After first mooting it in June last year, it's now official: Inprise is getting out of the development tool business and Borland is getting back in.
The head of the Californian software company, Dale Fuller, says the time is right to revert to its former name; Inprise will be phased out by the end of the year.
"I first thought about it a year-and-a-half ago but at that time I had more important things on my plate," says Fuller, speaking from the company's Asia-Pacific developer conference, Borcon, in Sydney. Fuller says properly executed, the introduction of the Inprise name in early 1998 in a bid to get into the enterprise market, could have worked. By the time he joined the company last year, it considered it too late to get the name to stick.
What he had to contend with were losses, which in the past two quarters have been turned back into modest profits -- about $US12 million in the three months to the end of September.
"The company's in the best financial position it's been in in eight years. We have a new focus, we're energetic and we're going after it."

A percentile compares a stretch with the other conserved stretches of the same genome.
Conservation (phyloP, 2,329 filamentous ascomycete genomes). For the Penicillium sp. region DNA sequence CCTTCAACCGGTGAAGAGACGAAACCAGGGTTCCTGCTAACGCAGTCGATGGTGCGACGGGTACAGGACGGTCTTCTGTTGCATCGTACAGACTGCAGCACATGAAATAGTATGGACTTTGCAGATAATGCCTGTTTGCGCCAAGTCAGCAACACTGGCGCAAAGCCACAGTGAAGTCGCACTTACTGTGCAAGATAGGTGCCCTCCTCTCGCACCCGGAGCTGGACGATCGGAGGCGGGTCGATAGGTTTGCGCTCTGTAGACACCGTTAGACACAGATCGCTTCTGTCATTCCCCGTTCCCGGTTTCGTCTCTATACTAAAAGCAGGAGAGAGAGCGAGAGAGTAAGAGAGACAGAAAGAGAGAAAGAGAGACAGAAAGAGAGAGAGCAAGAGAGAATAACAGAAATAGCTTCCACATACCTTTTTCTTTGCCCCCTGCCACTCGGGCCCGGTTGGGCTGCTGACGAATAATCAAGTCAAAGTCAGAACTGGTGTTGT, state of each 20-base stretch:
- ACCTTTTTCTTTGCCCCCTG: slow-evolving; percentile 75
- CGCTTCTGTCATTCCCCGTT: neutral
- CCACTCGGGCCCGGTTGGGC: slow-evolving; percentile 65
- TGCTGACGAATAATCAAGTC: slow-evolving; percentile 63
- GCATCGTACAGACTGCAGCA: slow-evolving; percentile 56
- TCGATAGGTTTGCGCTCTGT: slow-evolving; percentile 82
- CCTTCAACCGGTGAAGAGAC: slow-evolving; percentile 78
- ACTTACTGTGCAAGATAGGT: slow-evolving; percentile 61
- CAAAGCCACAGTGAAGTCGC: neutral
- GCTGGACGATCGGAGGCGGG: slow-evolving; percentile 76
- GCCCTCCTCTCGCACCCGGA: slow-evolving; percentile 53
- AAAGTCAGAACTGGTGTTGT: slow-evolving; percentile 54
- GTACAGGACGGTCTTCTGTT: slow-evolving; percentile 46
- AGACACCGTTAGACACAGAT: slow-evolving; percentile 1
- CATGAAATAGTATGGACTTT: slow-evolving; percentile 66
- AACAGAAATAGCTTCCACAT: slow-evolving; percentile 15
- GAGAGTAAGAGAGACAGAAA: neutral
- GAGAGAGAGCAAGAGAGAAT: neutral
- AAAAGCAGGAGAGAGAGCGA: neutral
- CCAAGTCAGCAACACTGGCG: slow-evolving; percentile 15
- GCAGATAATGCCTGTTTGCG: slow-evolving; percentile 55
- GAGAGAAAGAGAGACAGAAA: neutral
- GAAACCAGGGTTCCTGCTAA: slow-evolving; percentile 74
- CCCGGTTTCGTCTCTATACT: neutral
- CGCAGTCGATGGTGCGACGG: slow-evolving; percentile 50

"It" includes the Linux market. The company made an abortive attempt to acquire Corel so the pair could pursue Linux opportunities, but the deal was called off in May as Corel's share price plunged.
"I wanted Corel's suite of applications so we could make them available over the net. Now we're looking at [Sun's} StarOffice, which is open-source so anyone can get hold of it."
The company is also readying a Linux development tool, Kylix, which Fuller says will be available in the first quarter of next year. He believes there's pent-up demand for a Linux development tool and is confident, also, that the open source community, which is used to not paying for its software, is prepared to in this instance.
But Linux is just one of Fuller's preoccupations. He plays up Borland's platform-independence, saying Windows developers are its biggest market, followed by Linux, Sun's Solaris and the Macintosh.
Relations with Microsoft are so strong that Borland has bought into its .NET strategy, says Fuller, planning to provide native tools for the platform. He's not sceptical about the strategy, which has been criticised for being poorly defined. "Microsoft has so much money it can buy its way into anything."